Tricky Business: Challenging Risk Theory and its Vision of a Better Global Future

  • François Debrix
Chapter
Part of the International Political Economy Series book series (IPES)

Abstract

Over the past ten years, risk theory has been one of the most fashionable theoretical models used to analyse the crises of late-modern society. Introduced by German sociologist Ulrich Beck in the early 1990s,1 and later revisited by Anglo-Saxon constructionist and critical social theorists including Anthony Giddens, Scott Lash and Zygmunt Bauman,2 risk theory has been deployed as a response to many destabilizing trends and fear-inducing phenomena of the 1990s. With the emergence of environmental disasters in the former Communist bloc countries, sweeping political changes in all of Europe, bloody ethnic rivalries from the Balkans to Africa, and growing social inequalities pretty much everywhere, risk theory has risen to academic prominence with its claims to be able to offer theoretical and practical guidelines that will help people to make sense of the inconsistencies of a globalized society (or what Beck often simply calls ‘risk society’). While intimately associated with the problems of the Western world and the collapse of many of the West’s political values (the state, sovereignty, democracy, welfare), risk society affects the entire world because the West has assiduously sought to ‘globalize’ its values and its political system for the past two centuries.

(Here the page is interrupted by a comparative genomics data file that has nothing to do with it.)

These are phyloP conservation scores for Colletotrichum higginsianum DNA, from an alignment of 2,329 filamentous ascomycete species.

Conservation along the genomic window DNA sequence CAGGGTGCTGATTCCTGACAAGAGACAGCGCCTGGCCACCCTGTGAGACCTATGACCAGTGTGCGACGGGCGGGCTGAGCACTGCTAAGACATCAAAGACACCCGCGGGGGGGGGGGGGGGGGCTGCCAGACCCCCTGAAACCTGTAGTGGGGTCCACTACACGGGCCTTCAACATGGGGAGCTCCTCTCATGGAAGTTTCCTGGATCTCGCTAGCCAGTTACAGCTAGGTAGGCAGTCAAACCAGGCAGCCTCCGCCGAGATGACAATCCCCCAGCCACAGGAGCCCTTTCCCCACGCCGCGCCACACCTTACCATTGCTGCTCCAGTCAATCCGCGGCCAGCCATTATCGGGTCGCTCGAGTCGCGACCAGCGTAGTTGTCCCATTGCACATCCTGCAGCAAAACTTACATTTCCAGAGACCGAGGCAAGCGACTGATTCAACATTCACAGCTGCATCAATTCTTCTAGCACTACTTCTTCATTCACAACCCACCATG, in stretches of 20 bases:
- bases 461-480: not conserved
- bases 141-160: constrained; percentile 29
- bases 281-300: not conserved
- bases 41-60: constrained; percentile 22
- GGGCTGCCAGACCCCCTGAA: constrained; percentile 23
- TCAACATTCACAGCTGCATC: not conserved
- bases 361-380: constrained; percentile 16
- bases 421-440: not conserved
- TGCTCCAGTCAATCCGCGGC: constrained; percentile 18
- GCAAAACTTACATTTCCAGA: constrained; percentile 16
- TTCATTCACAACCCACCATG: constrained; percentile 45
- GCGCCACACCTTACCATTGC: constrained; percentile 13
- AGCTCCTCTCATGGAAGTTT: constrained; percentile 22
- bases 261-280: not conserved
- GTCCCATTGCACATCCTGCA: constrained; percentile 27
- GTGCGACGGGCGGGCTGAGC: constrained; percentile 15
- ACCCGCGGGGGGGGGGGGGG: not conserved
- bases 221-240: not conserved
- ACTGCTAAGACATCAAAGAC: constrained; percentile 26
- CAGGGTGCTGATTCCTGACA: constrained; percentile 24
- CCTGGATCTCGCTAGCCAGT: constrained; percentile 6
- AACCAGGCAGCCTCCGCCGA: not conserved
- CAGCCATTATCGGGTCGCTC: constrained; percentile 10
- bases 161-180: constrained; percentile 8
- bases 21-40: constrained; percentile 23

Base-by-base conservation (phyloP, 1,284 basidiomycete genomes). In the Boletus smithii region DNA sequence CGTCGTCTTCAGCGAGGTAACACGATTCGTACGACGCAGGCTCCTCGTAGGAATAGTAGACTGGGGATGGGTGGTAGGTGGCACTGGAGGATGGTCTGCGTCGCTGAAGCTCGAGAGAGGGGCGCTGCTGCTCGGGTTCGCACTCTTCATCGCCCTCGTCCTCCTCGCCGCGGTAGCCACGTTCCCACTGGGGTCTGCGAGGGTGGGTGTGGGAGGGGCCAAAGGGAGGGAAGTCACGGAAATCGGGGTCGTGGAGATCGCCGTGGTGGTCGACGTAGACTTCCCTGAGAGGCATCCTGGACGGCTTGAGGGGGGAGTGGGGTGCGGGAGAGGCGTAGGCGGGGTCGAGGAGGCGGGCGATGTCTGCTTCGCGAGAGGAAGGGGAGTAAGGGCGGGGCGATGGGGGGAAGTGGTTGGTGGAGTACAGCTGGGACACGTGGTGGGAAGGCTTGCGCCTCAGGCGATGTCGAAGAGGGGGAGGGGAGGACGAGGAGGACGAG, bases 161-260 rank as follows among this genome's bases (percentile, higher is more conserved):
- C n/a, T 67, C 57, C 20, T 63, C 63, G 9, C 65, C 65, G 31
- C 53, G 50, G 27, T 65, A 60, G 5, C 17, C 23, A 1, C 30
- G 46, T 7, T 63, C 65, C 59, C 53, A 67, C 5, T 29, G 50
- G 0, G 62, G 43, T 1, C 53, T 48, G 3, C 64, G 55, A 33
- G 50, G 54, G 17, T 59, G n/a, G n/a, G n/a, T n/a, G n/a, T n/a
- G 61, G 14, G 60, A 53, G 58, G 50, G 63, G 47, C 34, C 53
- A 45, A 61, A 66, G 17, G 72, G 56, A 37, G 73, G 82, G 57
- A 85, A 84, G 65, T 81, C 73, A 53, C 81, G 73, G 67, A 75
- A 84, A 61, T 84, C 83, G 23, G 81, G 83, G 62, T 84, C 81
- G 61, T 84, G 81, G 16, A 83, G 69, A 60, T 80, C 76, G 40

Keywords

Migration Europe Assure Posit Stake 

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Notes

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© François Debrix 2005

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  • François Debrix

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